Peggy Sue’s is hard to miss. Leading up to the diner on I-15 are more signs than you can count. We took this as a sign and decided to get lunch. Now, Peggy Sue’s is a tourist trap. There are just no two buts about it. Stocked to the brim with old movie memorabilia (the owners used to work in the industry as well as at Knott’s Berry Farm), a 5 and dime store, and a diner-saur park, this diner is most definitely a place to stop if you need to stretch your legs.
Now, apparently I had neglected to mention to the Love, the Bus boys that I was taking my blog on the road…or for that matter, that I write a sandwich blog to begin with. So, they were rather excited when I started snapping pictures (some of their sandwiches will also be featured in due time). For this first meal, I decided to get a patty melt.
I am a big fan of patty melts. For me, they are the ultimate diner and truck stop sandwich. A few years ago I was driving from Santa Cruz to LA with a friend and we stopped at a truck stop for lunch. I ordered a patty melt, and it was most definitely one of the most flavorful, cheesy, meaty, greasily awesome sandwiches I’ve ever had. Ever since then, patty melts have been my go to sandwich at any greasy spoon spot. What better sandwich to start the road trip off with?
Supposedly, the patty melt appeared around the 1940s as a new incarnation of the cheeseburger. And really, the patty melt takes pretty much everything great about a cheeseburger, removes all the healthy stuff (do you really need lettuce and tomato?), and adds caramelized onions and buttered rye bread, all fried up. Though traditionally served with swiss cheese, Peggy Sue’s decides to do a combo with american cheese as well…which, of course, only makes it more fatty and delicious. An interesting aspect of the patty melt is that unlike other sandwiches, it is served without any condiments. I like to dip my patty melts in ketchup, but I do think that this sandwich can stand alone just fine. Patty melts can also be made open faced with the use of a broiler.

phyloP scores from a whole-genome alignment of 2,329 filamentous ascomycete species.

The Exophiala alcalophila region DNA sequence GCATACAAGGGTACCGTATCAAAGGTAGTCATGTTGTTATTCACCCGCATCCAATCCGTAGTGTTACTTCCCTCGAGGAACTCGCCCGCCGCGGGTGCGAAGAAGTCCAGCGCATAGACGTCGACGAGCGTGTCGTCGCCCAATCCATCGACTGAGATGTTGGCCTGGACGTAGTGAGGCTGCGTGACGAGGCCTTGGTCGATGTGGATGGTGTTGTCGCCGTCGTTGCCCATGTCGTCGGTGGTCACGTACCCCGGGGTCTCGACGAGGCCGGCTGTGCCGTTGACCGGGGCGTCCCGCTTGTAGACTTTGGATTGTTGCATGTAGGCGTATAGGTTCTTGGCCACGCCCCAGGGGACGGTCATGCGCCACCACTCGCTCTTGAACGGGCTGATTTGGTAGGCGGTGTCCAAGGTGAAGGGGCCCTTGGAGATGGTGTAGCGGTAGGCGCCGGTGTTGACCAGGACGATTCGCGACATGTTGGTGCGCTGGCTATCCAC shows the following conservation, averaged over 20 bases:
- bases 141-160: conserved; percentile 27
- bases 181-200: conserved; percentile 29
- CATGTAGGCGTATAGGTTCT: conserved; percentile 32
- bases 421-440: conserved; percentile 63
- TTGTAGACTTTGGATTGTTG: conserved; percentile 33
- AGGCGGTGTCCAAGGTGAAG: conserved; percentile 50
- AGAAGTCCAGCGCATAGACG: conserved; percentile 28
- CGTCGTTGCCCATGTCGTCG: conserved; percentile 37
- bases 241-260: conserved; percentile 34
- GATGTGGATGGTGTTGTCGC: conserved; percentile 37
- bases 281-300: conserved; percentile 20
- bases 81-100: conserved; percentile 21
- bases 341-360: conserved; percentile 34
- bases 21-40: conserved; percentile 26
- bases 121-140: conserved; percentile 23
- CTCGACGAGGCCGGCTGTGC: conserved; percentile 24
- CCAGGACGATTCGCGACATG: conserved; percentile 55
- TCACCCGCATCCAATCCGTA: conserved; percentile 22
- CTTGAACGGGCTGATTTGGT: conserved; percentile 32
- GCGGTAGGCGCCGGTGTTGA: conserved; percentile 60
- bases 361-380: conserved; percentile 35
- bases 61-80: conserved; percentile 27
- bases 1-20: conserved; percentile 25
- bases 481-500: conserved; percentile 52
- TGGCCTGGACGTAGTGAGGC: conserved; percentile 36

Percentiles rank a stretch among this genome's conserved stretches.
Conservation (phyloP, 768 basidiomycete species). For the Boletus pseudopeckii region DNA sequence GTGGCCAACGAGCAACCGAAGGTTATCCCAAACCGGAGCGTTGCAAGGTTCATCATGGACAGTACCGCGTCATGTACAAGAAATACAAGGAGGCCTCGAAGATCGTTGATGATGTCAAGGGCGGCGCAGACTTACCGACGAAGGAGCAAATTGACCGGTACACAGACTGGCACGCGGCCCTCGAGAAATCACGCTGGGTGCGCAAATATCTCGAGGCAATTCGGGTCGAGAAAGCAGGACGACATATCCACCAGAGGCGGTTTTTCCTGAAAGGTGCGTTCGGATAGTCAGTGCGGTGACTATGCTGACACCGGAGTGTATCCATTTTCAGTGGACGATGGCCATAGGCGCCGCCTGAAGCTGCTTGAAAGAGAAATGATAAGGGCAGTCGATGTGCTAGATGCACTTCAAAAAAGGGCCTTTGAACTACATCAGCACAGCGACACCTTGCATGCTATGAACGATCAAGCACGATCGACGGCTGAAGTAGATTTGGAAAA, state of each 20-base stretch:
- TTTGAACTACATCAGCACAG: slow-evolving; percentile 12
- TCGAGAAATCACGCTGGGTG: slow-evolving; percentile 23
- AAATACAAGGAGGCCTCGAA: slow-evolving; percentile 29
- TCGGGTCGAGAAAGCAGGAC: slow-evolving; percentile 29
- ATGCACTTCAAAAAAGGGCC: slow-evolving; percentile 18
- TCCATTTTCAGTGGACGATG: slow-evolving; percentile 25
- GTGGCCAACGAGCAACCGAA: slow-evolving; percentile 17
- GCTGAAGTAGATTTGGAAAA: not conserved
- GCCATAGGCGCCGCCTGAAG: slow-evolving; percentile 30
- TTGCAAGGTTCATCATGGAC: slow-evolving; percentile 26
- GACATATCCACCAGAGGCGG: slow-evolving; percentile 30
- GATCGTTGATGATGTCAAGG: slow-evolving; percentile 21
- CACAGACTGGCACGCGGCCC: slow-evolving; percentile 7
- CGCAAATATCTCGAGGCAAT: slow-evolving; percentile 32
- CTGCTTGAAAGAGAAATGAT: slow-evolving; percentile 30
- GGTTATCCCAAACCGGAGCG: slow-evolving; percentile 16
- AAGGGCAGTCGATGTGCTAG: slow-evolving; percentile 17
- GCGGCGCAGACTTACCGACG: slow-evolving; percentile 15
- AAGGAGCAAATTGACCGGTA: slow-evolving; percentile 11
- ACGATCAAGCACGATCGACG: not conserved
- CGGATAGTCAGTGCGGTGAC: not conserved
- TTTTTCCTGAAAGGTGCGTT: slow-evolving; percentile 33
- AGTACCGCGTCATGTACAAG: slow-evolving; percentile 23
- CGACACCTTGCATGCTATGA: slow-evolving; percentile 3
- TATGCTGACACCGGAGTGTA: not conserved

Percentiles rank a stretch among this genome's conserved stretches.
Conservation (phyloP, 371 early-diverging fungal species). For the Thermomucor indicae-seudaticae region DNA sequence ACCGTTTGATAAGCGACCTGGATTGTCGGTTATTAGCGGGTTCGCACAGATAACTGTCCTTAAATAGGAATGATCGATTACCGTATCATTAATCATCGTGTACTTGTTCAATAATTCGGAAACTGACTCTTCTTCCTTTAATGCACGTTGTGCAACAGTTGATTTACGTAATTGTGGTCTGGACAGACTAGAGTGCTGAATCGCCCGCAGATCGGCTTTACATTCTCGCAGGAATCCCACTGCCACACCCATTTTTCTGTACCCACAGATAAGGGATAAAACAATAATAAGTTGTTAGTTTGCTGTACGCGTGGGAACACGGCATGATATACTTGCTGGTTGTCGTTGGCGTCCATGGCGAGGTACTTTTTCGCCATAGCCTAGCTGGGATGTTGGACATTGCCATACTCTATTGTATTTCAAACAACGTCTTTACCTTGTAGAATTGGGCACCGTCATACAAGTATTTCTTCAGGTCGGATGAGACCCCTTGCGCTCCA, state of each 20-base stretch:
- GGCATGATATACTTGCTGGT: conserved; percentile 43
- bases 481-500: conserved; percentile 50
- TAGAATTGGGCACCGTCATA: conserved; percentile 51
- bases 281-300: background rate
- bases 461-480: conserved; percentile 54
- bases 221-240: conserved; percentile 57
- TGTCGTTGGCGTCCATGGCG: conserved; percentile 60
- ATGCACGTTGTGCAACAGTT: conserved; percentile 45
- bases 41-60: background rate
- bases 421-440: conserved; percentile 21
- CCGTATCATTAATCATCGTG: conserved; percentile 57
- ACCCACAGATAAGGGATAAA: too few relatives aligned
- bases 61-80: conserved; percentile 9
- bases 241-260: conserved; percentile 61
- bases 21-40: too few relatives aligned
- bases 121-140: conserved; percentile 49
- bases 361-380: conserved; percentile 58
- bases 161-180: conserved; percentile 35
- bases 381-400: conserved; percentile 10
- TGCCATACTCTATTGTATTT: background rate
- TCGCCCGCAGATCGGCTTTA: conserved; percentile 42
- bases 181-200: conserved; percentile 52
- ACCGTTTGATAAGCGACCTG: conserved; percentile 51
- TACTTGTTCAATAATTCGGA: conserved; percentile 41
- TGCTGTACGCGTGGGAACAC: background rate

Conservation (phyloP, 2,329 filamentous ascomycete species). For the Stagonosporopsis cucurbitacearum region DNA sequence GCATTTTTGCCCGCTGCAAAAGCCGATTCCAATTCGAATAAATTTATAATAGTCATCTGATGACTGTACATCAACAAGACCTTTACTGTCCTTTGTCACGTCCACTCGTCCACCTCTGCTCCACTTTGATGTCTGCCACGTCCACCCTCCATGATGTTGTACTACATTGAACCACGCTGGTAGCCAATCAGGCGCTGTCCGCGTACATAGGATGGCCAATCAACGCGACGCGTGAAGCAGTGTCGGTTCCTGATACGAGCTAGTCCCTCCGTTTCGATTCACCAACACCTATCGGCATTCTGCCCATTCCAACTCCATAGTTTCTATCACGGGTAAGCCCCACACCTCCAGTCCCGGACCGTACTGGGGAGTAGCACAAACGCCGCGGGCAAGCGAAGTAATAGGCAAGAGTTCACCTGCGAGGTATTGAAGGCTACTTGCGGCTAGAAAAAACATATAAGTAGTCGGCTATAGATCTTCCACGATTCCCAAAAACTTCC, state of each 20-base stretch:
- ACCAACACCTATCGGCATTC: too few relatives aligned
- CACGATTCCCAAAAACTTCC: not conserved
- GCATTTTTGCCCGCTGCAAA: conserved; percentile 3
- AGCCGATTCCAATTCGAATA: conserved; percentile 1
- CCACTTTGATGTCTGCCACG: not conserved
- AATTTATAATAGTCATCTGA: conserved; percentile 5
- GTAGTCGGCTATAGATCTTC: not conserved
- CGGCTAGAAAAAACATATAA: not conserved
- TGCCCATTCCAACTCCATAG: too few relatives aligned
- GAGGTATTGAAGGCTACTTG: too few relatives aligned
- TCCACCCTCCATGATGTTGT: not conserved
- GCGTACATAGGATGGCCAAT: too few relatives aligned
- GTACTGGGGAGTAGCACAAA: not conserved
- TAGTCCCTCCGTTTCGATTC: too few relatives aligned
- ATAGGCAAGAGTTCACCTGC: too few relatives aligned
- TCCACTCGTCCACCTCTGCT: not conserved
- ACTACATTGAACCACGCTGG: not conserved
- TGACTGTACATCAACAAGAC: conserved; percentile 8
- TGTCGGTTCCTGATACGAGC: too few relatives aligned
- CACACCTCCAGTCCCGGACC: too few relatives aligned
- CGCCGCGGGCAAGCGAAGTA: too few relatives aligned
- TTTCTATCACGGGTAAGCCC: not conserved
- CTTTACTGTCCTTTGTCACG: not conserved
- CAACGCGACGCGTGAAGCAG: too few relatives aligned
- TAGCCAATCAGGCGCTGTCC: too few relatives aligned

Furthermore, patty melts are not the only melts out there. I’ve featured a tuna melt before, though not in the context of melts, and crab melts are also popular. Are there any other melts that you like? Let me know and I’ll go search one out!
“The importance of the sandwich to western habits of eating is incalculable.”
Oxford Companion to Food
We have all partaken in the convenience that a sandwich brings to a meal. There are very few meals that can be eaten on the go, but you can almost always rely on a sandwich to feed you while, say, multitasking, walking, or driving (which of course, you should never do). It is largely for this reason that I have decided to take Anatomy of a Sandwich on the road. That’s right…for the next month, I will be driving cross country, taking down the best sandwiches America has to offer.
This all worked out because of my friends at Love, the Bus: Tyler, Seth, and Corey. Last year, they converted an old school bus into a biodiesel RV, and then spent last summer traveling from Maine to Los Angeles. The purpose of the trip? To help people who deserve it (mostly youth organizations) by doing crazy activities. They made the trip interactive by creating a web series where people could not only follow along, but also suggest challenges, places to go, and people to help. Four months on the road, 2,300 donated dollars, and six months of re-padding the bank accounts later, the boys are driving Chartreuse back to Maine, and kindly invited me to join them! Aside from following my eating adventures here, you can also follow our trip by clicking the link above!